How is writing Embassy Row different to your previous series?
Embassy Row was a series that actually came to me many, many years before I was finally able to write it. Because of that, I probably spent more time thinking about it before ever writing a word than I have with any book of my career.
This was a place where a part of my imagination had been living for a long time, so it was kind of surreal when I was finally able to (mentally) move into this great walled city on the Mediterranean.
But it was also unexpectedly stressful. I hadn't started a new series or built a new world in a long time, so while I had a very clear picture in my mind, I realized I didn't know what the city was called or what the main character's name was or how many friends she would have in her inner circle. In so many ways I was starting from scratch.
Do you miss writing the Gallagher Girls series?
The Gallagher Girls were such a huge part of my life for so long that I, of course, miss them. But I can honestly say that I feel good with where I left them. I never think of something and say "I wish I could write a GG book about that". That's not to say I don't miss the characters and the world. And there may be some kind of spinoff or prequel or sequel or something in my future--you never know. But I feel like Cammie's story is finished. I've tortured that poor girl enough, don't you think?
Was there any specific inspiration for All Fall Down?
Yes. In 2008 I had just quit my day job and was getting ready to move, so, naturally, I went to my local library to say goodbye to my librarian who had become a good friend and one of the first real supporters of my writing.
While we were talking, I asked how her son was settling in at college and if he had declared a major. She said he was thinking of a career in the Foreign Service, but she didn't know how she felt about that because that meant "my grandchildren will have to grow up in embassies all around the world."
Now, you just can't say something like that to someone like me and not expect me to run with it. From that moment on, I became obsessed with the idea of kids growing up in embassies and all of the social and political pitfalls that might come in that kind of world.
However, I'd just sold the third Gallagher Girls book and just started the first Heist Society. I had two series under contract and absolutely no mental or physical energy to start something new. So I let it sit. And simmer. And now--seven years later--the finished book is in my hands.
What made you want to write?
When I was in middle school I read SE Hinton's THE OUTSIDERS for the very first time. As soon as I realized that she had grown up near my hometown and that she had written THE OUTSIDERS when she was a teenage girl, I knew that being a writer was a path available to someone like me. From that moment on, that was the dream job.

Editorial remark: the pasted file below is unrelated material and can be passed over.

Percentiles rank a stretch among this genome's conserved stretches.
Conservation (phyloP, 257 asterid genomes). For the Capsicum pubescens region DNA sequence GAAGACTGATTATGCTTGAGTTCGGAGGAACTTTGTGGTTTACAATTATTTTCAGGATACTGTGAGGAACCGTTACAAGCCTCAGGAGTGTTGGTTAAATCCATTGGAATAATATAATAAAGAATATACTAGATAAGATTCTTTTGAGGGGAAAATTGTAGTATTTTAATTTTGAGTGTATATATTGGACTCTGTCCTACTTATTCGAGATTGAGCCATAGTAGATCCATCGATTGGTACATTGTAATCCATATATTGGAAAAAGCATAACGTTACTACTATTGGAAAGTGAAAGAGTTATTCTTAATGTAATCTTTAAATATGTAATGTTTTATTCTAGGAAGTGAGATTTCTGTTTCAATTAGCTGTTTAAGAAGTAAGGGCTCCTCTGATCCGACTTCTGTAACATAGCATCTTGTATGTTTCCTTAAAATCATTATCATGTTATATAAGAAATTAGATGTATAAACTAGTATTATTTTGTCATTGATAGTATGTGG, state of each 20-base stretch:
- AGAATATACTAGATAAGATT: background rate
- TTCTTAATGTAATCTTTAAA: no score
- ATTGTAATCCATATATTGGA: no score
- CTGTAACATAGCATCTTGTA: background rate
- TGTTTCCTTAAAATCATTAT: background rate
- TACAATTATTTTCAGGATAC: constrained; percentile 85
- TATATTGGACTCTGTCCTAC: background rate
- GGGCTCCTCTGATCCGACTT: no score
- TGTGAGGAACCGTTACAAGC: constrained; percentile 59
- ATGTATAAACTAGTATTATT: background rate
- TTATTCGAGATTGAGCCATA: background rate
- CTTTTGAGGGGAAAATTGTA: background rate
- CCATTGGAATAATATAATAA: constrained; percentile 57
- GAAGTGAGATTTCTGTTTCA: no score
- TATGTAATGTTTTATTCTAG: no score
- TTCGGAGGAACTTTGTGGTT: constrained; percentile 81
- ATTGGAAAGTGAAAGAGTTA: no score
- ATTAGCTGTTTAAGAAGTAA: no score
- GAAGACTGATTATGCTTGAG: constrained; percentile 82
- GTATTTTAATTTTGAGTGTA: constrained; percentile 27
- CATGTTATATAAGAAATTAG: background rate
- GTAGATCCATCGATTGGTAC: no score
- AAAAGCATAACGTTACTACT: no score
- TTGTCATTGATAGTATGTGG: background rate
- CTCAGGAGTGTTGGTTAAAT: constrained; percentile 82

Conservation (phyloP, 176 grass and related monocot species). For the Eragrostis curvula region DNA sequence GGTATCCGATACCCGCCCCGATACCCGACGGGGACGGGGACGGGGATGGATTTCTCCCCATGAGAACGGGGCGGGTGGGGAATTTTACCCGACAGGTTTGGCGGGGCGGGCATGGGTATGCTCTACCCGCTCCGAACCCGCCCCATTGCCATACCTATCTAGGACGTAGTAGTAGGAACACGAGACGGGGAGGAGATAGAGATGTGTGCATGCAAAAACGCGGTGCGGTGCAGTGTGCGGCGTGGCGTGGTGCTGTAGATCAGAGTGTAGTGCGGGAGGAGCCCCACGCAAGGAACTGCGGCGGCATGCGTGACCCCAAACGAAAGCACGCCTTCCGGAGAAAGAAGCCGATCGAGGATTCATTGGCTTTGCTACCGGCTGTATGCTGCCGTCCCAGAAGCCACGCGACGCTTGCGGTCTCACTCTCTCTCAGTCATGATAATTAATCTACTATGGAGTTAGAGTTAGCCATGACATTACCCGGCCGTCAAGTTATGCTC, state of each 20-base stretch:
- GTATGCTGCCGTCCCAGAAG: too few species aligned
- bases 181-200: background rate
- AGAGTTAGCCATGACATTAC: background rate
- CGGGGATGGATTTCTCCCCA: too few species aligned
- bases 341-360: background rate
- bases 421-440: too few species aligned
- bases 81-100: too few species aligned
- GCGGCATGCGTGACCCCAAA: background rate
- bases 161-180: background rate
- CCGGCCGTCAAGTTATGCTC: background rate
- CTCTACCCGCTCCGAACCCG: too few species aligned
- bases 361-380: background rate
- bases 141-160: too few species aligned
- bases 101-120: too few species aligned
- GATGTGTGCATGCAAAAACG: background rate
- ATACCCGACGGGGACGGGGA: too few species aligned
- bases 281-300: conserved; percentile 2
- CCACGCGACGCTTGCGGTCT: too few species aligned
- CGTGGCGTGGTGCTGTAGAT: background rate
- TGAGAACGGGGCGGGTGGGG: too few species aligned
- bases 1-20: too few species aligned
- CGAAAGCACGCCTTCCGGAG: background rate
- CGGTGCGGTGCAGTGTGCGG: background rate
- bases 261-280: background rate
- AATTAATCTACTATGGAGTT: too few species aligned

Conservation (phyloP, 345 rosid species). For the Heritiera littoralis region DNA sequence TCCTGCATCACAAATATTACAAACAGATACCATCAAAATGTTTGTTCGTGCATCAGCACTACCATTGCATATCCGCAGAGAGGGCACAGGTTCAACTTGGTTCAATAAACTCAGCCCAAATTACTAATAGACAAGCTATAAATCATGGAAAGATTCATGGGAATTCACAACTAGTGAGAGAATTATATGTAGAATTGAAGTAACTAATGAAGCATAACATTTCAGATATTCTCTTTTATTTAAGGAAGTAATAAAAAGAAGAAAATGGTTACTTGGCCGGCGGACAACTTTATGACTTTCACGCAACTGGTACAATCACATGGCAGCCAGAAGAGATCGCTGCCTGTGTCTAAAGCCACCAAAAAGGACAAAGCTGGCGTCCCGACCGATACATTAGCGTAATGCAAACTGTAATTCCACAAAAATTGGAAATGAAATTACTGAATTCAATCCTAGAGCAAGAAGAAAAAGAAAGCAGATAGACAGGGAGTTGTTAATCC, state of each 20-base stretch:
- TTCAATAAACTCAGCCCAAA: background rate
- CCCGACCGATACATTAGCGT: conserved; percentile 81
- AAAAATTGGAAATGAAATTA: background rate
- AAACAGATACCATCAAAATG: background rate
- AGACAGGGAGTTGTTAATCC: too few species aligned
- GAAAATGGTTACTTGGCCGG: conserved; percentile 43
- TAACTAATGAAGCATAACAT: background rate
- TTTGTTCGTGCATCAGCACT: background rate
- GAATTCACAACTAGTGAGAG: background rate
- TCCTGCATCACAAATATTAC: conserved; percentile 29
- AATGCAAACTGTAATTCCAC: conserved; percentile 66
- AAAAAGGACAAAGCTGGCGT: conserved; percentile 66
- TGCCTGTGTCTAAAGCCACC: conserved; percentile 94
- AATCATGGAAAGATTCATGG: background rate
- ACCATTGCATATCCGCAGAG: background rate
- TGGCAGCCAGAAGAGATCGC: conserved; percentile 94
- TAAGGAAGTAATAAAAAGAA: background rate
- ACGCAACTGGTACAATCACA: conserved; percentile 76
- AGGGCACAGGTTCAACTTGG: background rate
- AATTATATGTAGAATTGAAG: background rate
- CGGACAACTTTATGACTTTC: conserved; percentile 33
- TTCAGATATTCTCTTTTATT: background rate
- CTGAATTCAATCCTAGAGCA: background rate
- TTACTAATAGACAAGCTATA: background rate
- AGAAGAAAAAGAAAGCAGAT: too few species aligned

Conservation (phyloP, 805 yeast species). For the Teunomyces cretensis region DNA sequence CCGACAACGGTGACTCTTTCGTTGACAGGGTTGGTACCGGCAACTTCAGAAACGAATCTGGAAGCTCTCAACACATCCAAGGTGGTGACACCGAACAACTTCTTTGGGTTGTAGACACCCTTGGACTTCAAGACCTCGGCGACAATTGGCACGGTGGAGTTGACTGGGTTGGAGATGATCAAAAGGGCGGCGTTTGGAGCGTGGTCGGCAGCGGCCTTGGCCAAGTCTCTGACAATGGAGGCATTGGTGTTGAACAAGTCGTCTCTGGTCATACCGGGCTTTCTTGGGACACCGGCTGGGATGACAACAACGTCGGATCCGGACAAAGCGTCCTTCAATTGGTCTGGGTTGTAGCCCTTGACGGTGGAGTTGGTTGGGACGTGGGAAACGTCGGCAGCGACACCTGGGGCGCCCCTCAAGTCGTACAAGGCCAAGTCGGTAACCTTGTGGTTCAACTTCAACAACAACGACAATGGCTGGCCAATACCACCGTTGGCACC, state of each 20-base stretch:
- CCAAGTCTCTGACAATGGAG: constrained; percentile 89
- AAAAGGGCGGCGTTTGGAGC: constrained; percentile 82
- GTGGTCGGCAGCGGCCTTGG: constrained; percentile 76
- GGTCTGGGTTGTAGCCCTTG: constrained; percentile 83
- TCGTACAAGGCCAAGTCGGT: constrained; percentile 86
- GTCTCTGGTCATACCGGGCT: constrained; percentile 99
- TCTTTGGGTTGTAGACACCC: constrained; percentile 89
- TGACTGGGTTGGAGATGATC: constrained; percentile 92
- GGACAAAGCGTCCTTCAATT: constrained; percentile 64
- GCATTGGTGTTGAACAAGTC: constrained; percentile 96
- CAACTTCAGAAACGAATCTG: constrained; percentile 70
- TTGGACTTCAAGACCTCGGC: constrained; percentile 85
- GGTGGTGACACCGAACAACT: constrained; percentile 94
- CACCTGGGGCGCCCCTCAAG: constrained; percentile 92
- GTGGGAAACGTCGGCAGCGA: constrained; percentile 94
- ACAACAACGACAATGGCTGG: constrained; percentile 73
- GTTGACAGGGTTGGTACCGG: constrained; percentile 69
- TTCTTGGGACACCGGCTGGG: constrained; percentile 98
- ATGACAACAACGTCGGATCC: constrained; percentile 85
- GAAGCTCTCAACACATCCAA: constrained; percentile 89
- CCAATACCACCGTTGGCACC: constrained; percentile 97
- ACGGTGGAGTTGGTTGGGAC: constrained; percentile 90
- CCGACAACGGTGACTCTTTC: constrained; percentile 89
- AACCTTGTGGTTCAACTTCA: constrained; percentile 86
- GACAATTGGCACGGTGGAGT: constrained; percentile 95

Do you have any advice for budding authors who want to write?
A ton, actually. If you go to allycarter.com and look for the FOR WRITERS section you will see many, many posts on the subject. But the short version is that you should read as much as you can and write as much as you can. And focus on the craft long before you start worrying about the business.
How did you come up with the idea of Grace?
While the world of Embassy Row came to me years ago, it took a while to wrap my mind around our heroine. My initial thought was even that (gasp!) Embassy Row might star a boy!
I knew the book was a thriller. I knew it was about a teen who gets sucked into an international conspiracy and no one believes them. He or she was--from the very start--the person who cried wolf. So even though the reader knows that this very bad thing is afoot, we have to feel the main character's fear and frustration that no one is taking them seriously. That's when I knew it had to star a girl. Girls are never taken seriously.
As I thought more and more about the series, I actually spent an afternoon on Skype with Holly Black, Sarah Rees Brennan, and Jennifer Lynn Barnes. Holly is the queen of YA. She has this talent for asking you question after question until you realize all the things you didn't know you knew.
That is how Grace came to be.
How can readers find out more about your novels?
Allycarter.com has pretty much everything anyone could possibly want to know. I'm also very active on twitter (@officiallyally) and tumblr (theallycarter) and all of the usual online places. Plus, good old-fashioned google will take people to literally hundreds of interviews such as this that I've done throughout the years.
What were your favourite books growing up?
I, of course, went through a huge SE Hinton phase. And before that Nancy Drew. And my favourite book of all time is TO KILL A MOCKINGBIRD.
Did you ever think when you first started out that you'd be so successful?
To be honest, I still don't consider myself successful! I know it's bizarre. But I think it's human nature to constantly change where/what our goals are.
Once upon a time, I just wanted to be represented by a legitimate literary agent. Then all I wanted was a book deal. Then a bestseller. Then . . . It goes on and on. So I do have to stop and pinch myself sometimes, because this is my job now--my only job! And I am published in a lot of different countries, and I get to go on book tours and to conferences and call really amazing authors friends. I'm incredibly blessed.
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